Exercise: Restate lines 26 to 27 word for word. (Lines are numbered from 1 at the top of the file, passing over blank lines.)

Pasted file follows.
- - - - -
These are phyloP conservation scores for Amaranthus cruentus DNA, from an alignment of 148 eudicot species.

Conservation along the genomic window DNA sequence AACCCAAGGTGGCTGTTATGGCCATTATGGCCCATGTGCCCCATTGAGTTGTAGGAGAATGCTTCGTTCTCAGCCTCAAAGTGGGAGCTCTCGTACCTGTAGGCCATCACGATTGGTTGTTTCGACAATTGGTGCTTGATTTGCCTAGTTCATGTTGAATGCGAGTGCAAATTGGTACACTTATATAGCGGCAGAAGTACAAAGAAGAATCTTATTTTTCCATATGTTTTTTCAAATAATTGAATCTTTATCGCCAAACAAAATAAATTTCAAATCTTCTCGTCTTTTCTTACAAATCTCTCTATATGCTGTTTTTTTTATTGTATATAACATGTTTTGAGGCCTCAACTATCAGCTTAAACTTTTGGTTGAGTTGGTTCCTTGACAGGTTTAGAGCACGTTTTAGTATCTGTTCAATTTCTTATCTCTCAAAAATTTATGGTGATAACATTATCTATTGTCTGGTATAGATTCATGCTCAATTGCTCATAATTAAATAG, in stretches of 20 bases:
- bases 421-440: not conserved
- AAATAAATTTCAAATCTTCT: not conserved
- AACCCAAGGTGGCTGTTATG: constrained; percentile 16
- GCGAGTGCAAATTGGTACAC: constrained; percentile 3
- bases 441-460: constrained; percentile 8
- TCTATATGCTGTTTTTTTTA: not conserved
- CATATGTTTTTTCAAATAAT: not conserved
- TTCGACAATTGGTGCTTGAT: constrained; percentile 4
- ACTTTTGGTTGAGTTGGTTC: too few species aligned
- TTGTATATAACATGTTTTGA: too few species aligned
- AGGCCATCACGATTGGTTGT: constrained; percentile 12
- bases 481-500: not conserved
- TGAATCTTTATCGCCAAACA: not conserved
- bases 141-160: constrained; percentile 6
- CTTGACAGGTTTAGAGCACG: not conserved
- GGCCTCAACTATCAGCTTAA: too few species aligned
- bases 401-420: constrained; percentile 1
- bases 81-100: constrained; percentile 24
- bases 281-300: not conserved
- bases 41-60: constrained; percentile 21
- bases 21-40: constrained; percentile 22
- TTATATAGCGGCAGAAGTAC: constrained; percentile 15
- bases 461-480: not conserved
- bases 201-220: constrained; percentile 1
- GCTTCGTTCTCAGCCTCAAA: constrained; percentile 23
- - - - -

- bases 201-220: constrained; percentile 1
- GCTTCGTTCTCAGCCTCAAA: constrained; percentile 23